Johnson & Johnson’s $2.2 billion settlement to resolve False Claims Act allegations that it paid doctors kickbacks and promoted some drugs for off-label uses may be one of the last high-dollar settlements in the federal government’s long-running campaign to stop drug companies from marketing drugs for uses in which they are not approved.
Johnson & Johnson was ordered to pay the 10-figure settlement based on illegal marketing of three of its drugs including the antipsychotic Risperdal, the schizophrenia drug Invega, and the cardiac drug Natrecor. The practice, attorneys said, put fragile patients – such as the elderly and children – at serious risk.
The settlement is among the largest in United States history. Last year, GlaxoSmithKline was ordered to pay nearly $3 billion over similar charges of off-label marketing and paying kickbacks to doctors.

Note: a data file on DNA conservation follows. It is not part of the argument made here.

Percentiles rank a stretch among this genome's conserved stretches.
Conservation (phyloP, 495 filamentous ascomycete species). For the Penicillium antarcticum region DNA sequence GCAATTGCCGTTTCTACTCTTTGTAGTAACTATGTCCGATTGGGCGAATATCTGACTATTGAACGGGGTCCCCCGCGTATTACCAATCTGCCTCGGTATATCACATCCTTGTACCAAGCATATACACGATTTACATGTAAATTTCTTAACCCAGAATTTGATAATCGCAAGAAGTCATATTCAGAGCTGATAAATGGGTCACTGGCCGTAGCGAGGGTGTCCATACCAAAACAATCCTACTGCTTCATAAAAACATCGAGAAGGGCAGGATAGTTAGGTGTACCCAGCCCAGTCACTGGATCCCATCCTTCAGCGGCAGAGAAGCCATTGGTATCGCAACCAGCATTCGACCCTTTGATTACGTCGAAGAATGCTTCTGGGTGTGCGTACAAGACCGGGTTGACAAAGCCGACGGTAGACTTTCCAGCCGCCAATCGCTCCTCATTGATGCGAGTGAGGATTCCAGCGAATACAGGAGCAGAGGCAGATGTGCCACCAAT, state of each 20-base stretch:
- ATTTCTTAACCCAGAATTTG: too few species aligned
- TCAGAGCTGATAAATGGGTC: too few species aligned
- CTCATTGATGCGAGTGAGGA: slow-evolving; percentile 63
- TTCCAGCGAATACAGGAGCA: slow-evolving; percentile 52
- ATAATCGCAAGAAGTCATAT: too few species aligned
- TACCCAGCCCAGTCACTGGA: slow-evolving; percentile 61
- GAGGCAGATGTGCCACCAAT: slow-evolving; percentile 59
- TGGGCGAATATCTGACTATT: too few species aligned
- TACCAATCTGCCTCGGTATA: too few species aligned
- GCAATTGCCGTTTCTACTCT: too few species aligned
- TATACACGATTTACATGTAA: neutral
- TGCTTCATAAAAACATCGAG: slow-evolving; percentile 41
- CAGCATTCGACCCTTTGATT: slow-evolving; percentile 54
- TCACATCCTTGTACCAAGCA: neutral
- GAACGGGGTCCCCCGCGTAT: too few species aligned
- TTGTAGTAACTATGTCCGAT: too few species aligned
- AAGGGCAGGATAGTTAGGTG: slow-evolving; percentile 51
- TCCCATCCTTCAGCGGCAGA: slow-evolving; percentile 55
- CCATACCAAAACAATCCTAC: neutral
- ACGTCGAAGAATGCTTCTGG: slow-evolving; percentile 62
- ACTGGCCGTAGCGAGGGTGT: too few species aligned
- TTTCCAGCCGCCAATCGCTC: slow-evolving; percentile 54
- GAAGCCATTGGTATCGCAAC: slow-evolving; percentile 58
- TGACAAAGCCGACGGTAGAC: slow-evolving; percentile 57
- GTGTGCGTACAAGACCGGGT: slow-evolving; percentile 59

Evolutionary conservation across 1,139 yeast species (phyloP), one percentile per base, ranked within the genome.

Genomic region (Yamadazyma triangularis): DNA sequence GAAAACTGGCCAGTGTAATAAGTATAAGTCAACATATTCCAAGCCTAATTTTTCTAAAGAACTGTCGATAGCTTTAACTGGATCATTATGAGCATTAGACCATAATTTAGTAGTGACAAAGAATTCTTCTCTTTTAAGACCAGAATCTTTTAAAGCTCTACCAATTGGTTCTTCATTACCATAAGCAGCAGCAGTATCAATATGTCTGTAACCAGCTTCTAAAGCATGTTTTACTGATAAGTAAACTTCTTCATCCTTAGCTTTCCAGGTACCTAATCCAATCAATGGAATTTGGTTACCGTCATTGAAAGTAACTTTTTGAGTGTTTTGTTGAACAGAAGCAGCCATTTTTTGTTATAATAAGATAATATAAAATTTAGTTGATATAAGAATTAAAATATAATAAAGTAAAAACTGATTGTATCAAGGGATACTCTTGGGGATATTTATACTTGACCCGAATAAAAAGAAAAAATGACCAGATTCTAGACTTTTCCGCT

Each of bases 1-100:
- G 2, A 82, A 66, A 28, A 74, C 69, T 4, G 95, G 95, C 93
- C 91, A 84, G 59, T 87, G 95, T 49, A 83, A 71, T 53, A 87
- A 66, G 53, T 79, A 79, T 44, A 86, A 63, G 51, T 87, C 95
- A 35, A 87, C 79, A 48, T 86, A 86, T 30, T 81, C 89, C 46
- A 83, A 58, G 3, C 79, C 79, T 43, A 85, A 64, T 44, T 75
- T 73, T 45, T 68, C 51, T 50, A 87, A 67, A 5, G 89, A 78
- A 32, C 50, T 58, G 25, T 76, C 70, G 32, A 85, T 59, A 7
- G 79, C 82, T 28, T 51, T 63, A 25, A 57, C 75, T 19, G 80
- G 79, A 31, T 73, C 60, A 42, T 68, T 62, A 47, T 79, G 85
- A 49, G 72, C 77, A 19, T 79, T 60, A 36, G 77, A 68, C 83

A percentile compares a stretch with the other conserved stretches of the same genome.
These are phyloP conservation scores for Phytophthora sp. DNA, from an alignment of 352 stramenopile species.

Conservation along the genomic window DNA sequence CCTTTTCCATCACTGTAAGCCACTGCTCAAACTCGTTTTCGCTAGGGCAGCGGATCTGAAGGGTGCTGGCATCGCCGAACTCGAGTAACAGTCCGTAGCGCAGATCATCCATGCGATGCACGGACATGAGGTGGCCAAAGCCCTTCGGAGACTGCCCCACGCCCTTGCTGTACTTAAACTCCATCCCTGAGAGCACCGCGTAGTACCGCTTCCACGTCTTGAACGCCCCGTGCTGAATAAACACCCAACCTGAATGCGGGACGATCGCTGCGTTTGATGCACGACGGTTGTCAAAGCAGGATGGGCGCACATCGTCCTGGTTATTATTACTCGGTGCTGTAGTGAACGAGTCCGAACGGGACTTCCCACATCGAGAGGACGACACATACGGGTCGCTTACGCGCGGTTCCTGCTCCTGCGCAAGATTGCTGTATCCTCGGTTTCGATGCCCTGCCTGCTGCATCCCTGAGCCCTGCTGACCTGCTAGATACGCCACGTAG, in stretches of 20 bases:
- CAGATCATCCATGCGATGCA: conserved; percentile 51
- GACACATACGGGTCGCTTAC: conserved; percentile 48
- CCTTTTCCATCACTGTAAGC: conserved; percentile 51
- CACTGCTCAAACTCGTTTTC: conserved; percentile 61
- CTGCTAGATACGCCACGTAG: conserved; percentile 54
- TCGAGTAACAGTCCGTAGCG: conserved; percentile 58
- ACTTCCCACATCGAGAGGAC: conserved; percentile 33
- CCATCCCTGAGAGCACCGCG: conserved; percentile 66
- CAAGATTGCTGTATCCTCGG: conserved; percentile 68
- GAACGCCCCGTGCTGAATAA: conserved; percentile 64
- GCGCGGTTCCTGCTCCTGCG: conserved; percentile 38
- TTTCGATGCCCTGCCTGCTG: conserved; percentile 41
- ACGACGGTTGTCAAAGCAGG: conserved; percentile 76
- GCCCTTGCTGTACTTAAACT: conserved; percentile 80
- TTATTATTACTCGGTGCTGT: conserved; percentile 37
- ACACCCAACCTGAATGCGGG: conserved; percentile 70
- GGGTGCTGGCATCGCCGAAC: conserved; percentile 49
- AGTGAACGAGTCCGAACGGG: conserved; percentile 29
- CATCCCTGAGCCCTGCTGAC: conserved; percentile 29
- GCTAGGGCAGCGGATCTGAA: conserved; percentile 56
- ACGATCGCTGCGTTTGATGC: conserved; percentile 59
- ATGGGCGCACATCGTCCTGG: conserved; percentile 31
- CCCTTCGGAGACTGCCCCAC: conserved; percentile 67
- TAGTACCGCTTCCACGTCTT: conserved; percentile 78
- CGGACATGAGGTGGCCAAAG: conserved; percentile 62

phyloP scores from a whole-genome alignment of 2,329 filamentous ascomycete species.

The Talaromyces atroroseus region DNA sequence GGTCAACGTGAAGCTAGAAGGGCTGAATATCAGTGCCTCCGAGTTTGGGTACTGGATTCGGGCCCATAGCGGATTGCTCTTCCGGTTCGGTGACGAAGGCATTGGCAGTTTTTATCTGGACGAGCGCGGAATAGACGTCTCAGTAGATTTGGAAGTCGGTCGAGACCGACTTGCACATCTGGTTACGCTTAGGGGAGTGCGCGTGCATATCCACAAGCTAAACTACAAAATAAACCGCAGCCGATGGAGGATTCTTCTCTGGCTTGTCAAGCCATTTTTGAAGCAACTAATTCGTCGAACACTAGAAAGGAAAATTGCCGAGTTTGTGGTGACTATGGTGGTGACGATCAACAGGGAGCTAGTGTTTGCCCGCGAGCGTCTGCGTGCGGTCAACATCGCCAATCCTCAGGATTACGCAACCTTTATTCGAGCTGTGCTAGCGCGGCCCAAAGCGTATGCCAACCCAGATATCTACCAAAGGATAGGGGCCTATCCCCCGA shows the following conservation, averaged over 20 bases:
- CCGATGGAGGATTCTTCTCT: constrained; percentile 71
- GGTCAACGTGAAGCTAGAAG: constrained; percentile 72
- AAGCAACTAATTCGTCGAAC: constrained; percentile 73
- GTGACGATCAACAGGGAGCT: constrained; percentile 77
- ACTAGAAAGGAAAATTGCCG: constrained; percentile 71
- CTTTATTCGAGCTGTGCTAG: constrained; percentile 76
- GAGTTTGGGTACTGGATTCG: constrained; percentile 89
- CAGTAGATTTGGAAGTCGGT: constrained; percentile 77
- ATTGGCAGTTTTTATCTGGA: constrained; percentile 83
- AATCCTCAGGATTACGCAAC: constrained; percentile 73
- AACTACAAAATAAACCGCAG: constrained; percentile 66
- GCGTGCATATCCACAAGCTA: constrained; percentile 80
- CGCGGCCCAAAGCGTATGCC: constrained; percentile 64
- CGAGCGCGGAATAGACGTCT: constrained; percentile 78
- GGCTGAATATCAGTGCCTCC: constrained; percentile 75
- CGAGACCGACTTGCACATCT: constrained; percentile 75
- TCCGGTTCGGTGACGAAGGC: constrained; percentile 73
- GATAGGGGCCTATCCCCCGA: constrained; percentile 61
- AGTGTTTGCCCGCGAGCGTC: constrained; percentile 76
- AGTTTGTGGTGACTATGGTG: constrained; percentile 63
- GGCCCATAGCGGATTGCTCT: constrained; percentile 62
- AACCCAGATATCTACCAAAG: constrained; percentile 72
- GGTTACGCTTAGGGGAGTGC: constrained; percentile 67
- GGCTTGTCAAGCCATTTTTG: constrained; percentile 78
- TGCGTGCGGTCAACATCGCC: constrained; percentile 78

Many manufacturers have agreed to much smaller settlements, especially since they know whistleblowers could be hiding in their ranks and eager feds are always able to hear fraud complaints.
Other False Claims Act settlements are on the horizon and may generate big-dollar settlements, but the well is running dry. The 10-year statute of limitations imposed by the False Claims Act will run out soon. Meantime, most drug makers have seen the writing on the wall when it comes to off-label marketing, and have put those practices to bed.